The Southern African Students Union, (SASU), has proposed increased use of Internet communication, e-mail and use of a web site, with their target groups.

As a part of a broader communication strategy for SASU I wanted to investigate conditions for Internet to be used as a tool for information and communication in the Namibian context.

In order to do so, I wanted to first make a brief sketch of current projects and activities involving Internet infrastructure and training in Namibia, both non-governmental organisation (NGO) and government initiatives.

My main study concerns the extent of Internet access among tertiary students in Windhoek, Namibia. In addition I wanted to find out, in the case they had access, what they use this tool for.

In order to briefly estimate the basis for regional Internet communication among the SASU affiliate, a questionnaire regarding Internet access was presented to the executive council members at a communication workshop.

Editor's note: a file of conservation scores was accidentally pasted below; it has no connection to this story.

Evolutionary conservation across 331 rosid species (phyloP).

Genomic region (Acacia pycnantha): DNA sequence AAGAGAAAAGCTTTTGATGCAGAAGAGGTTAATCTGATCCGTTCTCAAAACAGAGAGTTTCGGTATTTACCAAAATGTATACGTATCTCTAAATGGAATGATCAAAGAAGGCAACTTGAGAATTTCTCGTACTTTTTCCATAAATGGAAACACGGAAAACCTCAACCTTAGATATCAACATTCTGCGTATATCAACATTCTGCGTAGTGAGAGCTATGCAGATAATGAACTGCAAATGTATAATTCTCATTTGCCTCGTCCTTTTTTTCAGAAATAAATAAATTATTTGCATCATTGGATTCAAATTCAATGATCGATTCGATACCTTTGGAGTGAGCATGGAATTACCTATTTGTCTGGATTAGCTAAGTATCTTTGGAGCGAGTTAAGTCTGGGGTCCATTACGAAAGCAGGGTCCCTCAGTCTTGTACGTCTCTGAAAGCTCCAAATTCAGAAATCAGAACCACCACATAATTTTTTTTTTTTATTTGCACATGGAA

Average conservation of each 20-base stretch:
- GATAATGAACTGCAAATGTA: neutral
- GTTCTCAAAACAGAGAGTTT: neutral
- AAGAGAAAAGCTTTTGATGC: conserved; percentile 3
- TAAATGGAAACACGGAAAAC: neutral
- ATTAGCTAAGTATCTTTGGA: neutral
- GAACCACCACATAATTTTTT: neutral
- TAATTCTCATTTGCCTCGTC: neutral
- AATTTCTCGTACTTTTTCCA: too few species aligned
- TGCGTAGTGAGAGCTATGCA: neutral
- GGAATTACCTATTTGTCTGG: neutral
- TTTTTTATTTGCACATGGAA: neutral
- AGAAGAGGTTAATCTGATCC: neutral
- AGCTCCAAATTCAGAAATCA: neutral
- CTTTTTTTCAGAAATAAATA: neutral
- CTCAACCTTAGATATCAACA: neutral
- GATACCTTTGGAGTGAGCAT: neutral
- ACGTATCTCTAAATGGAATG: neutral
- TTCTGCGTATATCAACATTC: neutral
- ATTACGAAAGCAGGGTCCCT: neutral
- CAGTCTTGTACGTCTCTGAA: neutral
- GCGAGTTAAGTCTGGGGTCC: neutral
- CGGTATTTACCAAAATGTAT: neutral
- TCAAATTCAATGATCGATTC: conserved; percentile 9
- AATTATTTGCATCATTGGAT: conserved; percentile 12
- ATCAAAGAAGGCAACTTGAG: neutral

The broader segments of the population in Namibia do not have access to electronic media, but by the use of the Internet as an intermediary medium the information can reach people via local and regional nodes, i.e. media such as newspapers, local radio stations, local student leaders etc.[10] Subsequently, the students' access and regular use of conventional media, such as TV, radio and newspapers were of interest to me in this study.

In the longer perspective, and guided by the issues above, I wanted to see if there are indications and possibilities of the Internet becoming a tool for enhanced participation in the democratic process in the hands of the students in Namibia.

10 A network is set by interconnected nodes, where crucial network information is gathered, analysed and transmitted. Castells, Manuel (1996): The Rise of the Network Society. Oxford: Blackwell Publishers, p 470